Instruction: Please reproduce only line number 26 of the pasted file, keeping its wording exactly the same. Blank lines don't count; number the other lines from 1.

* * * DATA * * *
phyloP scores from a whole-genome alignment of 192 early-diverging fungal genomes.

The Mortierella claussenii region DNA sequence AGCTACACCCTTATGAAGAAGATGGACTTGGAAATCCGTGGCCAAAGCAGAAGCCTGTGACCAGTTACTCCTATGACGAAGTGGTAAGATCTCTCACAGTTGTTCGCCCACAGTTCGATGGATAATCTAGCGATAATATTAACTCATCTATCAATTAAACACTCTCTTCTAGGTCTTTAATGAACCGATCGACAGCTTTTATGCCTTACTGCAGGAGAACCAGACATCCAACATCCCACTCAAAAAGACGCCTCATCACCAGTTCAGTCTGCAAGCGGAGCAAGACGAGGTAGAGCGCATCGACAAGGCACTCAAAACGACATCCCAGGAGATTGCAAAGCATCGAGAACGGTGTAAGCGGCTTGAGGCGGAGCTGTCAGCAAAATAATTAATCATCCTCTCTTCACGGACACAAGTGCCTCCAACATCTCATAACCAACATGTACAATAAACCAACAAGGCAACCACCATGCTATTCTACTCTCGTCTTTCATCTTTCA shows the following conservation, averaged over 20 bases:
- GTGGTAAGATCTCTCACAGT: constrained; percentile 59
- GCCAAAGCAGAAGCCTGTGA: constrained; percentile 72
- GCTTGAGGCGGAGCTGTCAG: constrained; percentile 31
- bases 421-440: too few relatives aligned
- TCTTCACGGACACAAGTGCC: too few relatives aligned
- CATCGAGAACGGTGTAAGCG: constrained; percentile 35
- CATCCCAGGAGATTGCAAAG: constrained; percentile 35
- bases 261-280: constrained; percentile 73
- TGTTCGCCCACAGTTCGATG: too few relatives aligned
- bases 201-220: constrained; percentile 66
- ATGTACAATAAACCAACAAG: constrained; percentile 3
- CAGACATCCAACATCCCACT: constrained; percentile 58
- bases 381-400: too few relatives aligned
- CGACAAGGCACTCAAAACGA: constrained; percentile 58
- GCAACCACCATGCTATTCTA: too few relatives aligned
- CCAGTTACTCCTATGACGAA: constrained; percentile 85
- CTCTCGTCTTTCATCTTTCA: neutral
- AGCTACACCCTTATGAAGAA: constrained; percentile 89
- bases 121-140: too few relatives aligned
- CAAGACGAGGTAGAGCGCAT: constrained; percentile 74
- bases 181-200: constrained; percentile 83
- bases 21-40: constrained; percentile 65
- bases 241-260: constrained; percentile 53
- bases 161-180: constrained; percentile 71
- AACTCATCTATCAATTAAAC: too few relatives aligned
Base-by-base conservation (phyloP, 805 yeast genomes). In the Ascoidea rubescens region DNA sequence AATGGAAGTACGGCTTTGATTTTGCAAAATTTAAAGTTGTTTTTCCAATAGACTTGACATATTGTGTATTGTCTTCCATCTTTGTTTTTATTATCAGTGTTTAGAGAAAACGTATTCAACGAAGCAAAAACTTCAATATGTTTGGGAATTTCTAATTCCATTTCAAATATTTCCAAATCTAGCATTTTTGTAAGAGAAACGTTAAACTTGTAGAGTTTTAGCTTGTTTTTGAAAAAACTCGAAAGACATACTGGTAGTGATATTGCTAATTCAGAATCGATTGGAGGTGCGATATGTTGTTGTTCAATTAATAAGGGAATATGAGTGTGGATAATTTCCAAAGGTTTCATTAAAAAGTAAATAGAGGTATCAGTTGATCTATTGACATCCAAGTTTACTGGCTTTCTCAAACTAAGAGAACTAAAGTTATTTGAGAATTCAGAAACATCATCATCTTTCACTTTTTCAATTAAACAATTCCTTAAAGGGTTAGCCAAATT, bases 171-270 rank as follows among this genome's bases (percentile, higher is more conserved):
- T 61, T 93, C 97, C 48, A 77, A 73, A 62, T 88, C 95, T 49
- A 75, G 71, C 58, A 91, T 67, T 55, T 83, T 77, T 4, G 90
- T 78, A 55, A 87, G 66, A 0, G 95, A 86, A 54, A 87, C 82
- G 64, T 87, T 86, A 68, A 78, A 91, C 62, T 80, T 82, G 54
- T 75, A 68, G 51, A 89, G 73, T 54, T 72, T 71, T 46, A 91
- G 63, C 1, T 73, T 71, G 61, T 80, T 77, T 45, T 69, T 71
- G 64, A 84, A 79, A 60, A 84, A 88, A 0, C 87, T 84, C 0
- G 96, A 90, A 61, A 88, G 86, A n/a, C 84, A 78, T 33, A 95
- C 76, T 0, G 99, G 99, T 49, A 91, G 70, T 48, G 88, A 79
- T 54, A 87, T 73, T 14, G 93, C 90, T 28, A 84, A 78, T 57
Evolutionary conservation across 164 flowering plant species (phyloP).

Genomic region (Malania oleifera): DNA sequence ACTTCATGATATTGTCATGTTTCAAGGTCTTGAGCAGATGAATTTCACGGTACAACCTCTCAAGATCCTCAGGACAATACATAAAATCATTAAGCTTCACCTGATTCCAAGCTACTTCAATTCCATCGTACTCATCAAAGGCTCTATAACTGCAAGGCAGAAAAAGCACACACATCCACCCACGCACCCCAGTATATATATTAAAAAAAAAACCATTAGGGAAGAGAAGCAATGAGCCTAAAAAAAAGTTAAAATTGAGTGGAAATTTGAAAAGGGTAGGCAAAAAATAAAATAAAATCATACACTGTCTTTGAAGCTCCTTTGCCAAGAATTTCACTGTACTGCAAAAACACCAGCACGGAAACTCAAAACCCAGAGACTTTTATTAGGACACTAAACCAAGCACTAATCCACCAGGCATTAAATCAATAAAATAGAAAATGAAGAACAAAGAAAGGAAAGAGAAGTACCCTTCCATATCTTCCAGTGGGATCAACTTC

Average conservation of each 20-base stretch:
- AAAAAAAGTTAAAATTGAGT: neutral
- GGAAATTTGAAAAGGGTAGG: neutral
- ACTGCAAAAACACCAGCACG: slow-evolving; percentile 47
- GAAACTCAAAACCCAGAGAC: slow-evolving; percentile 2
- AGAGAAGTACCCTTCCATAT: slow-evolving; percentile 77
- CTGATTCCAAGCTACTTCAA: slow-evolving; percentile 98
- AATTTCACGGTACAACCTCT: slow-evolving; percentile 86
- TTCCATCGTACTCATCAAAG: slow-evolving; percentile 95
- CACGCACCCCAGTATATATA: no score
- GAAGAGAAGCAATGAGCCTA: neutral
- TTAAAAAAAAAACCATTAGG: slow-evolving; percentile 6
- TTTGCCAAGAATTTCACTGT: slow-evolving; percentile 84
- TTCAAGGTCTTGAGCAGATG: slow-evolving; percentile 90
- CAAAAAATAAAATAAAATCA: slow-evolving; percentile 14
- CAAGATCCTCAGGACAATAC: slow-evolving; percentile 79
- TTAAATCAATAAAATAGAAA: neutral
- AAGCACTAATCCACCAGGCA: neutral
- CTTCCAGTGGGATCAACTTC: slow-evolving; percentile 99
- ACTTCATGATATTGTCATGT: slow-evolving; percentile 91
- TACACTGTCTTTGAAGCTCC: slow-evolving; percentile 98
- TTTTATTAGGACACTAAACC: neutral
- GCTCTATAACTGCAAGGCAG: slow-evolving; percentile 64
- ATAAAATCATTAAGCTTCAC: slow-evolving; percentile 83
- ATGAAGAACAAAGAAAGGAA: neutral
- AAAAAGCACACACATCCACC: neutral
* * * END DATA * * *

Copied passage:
- bases 161-180: constrained; percentile 71